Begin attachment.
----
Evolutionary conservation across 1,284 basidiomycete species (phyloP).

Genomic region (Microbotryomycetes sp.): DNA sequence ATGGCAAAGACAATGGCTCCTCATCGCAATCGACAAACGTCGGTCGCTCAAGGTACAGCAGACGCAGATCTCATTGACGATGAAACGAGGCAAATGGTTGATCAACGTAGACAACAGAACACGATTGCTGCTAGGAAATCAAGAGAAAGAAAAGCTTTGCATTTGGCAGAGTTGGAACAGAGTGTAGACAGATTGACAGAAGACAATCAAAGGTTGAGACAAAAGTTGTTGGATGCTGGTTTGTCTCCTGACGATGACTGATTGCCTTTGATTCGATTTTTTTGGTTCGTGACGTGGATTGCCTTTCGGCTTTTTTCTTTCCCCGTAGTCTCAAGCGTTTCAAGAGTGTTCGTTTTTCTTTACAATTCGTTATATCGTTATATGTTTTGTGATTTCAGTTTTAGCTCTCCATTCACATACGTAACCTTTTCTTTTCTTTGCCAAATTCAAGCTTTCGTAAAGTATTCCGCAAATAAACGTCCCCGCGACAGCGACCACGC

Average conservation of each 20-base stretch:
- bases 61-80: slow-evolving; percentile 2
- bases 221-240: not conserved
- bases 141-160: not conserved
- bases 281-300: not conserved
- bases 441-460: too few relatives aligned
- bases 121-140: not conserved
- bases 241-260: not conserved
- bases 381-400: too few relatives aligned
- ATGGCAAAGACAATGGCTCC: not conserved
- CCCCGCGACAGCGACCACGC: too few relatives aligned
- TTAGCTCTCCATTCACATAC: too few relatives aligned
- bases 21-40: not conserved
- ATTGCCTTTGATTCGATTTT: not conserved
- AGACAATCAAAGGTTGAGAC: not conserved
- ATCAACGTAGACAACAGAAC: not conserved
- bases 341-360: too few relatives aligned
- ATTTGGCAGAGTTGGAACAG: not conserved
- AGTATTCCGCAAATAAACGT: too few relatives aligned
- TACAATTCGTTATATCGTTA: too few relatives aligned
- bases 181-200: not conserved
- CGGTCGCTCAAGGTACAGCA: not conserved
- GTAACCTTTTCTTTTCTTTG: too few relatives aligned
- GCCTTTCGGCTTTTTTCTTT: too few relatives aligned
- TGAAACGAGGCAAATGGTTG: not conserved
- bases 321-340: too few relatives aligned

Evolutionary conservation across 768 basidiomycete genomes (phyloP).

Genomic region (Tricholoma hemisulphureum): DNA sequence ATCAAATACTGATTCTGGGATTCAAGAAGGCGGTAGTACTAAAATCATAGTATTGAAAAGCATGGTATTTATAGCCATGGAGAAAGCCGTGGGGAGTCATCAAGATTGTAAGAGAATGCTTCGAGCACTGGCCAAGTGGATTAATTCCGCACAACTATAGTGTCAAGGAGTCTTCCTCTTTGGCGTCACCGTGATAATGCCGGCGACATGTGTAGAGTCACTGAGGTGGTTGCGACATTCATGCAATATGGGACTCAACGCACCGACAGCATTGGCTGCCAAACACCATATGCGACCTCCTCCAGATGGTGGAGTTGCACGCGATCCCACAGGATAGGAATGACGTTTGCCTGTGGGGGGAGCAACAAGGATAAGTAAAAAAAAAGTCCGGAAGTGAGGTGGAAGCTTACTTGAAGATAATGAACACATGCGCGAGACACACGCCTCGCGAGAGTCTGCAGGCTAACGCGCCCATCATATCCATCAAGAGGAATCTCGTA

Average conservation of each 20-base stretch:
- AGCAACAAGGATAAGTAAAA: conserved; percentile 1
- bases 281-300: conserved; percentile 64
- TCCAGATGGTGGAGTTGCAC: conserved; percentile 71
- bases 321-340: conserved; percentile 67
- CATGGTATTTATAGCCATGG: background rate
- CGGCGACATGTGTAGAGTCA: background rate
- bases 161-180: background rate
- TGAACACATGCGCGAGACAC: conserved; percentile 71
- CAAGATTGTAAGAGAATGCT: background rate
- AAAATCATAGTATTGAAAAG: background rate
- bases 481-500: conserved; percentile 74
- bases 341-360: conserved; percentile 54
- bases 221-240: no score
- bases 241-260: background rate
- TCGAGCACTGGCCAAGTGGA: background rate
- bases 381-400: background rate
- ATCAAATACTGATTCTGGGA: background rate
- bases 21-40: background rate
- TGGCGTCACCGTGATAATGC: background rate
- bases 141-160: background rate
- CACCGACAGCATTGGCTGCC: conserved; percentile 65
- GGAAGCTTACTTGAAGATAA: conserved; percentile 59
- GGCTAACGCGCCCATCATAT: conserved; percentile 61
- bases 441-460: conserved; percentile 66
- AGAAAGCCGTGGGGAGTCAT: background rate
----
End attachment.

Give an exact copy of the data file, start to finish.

Evolutionary conservation across 1,284 basidiomycete species (phyloP).

Genomic region (Microbotryomycetes sp.): DNA sequence ATGGCAAAGACAATGGCTCCTCATCGCAATCGACAAACGTCGGTCGCTCAAGGTACAGCAGACGCAGATCTCATTGACGATGAAACGAGGCAAATGGTTGATCAACGTAGACAACAGAACACGATTGCTGCTAGGAAATCAAGAGAAAGAAAAGCTTTGCATTTGGCAGAGTTGGAACAGAGTGTAGACAGATTGACAGAAGACAATCAAAGGTTGAGACAAAAGTTGTTGGATGCTGGTTTGTCTCCTGACGATGACTGATTGCCTTTGATTCGATTTTTTTGGTTCGTGACGTGGATTGCCTTTCGGCTTTTTTCTTTCCCCGTAGTCTCAAGCGTTTCAAGAGTGTTCGTTTTTCTTTACAATTCGTTATATCGTTATATGTTTTGTGATTTCAGTTTTAGCTCTCCATTCACATACGTAACCTTTTCTTTTCTTTGCCAAATTCAAGCTTTCGTAAAGTATTCCGCAAATAAACGTCCCCGCGACAGCGACCACGC

Average conservation of each 20-base stretch:
- bases 61-80: slow-evolving; percentile 2
- bases 221-240: not conserved
- bases 141-160: not conserved
- bases 281-300: not conserved
- bases 441-460: too few relatives aligned
- bases 121-140: not conserved
- bases 241-260: not conserved
- bases 381-400: too few relatives aligned
- ATGGCAAAGACAATGGCTCC: not conserved
- CCCCGCGACAGCGACCACGC: too few relatives aligned
- TTAGCTCTCCATTCACATAC: too few relatives aligned
- bases 21-40: not conserved
- ATTGCCTTTGATTCGATTTT: not conserved
- AGACAATCAAAGGTTGAGAC: not conserved
- ATCAACGTAGACAACAGAAC: not conserved
- bases 341-360: too few relatives aligned
- ATTTGGCAGAGTTGGAACAG: not conserved
- AGTATTCCGCAAATAAACGT: too few relatives aligned
- TACAATTCGTTATATCGTTA: too few relatives aligned
- bases 181-200: not conserved
- CGGTCGCTCAAGGTACAGCA: not conserved
- GTAACCTTTTCTTTTCTTTG: too few relatives aligned
- GCCTTTCGGCTTTTTTCTTT: too few relatives aligned
- TGAAACGAGGCAAATGGTTG: not conserved
- bases 321-340: too few relatives aligned

Evolutionary conservation across 768 basidiomycete genomes (phyloP).

Genomic region (Tricholoma hemisulphureum): DNA sequence ATCAAATACTGATTCTGGGATTCAAGAAGGCGGTAGTACTAAAATCATAGTATTGAAAAGCATGGTATTTATAGCCATGGAGAAAGCCGTGGGGAGTCATCAAGATTGTAAGAGAATGCTTCGAGCACTGGCCAAGTGGATTAATTCCGCACAACTATAGTGTCAAGGAGTCTTCCTCTTTGGCGTCACCGTGATAATGCCGGCGACATGTGTAGAGTCACTGAGGTGGTTGCGACATTCATGCAATATGGGACTCAACGCACCGACAGCATTGGCTGCCAAACACCATATGCGACCTCCTCCAGATGGTGGAGTTGCACGCGATCCCACAGGATAGGAATGACGTTTGCCTGTGGGGGGAGCAACAAGGATAAGTAAAAAAAAAGTCCGGAAGTGAGGTGGAAGCTTACTTGAAGATAATGAACACATGCGCGAGACACACGCCTCGCGAGAGTCTGCAGGCTAACGCGCCCATCATATCCATCAAGAGGAATCTCGTA

Average conservation of each 20-base stretch:
- AGCAACAAGGATAAGTAAAA: conserved; percentile 1
- bases 281-300: conserved; percentile 64
- TCCAGATGGTGGAGTTGCAC: conserved; percentile 71
- bases 321-340: conserved; percentile 67
- CATGGTATTTATAGCCATGG: background rate
- CGGCGACATGTGTAGAGTCA: background rate
- bases 161-180: background rate
- TGAACACATGCGCGAGACAC: conserved; percentile 71
- CAAGATTGTAAGAGAATGCT: background rate
- AAAATCATAGTATTGAAAAG: background rate
- bases 481-500: conserved; percentile 74
- bases 341-360: conserved; percentile 54
- bases 221-240: no score
- bases 241-260: background rate
- TCGAGCACTGGCCAAGTGGA: background rate
- bases 381-400: background rate
- ATCAAATACTGATTCTGGGA: background rate
- bases 21-40: background rate
- TGGCGTCACCGTGATAATGC: background rate
- bases 141-160: background rate
- CACCGACAGCATTGGCTGCC: conserved; percentile 65
- GGAAGCTTACTTGAAGATAA: conserved; percentile 59
- GGCTAACGCGCCCATCATAT: conserved; percentile 61
- bases 441-460: conserved; percentile 66
- AGAAAGCCGTGGGGAGTCAT: background rate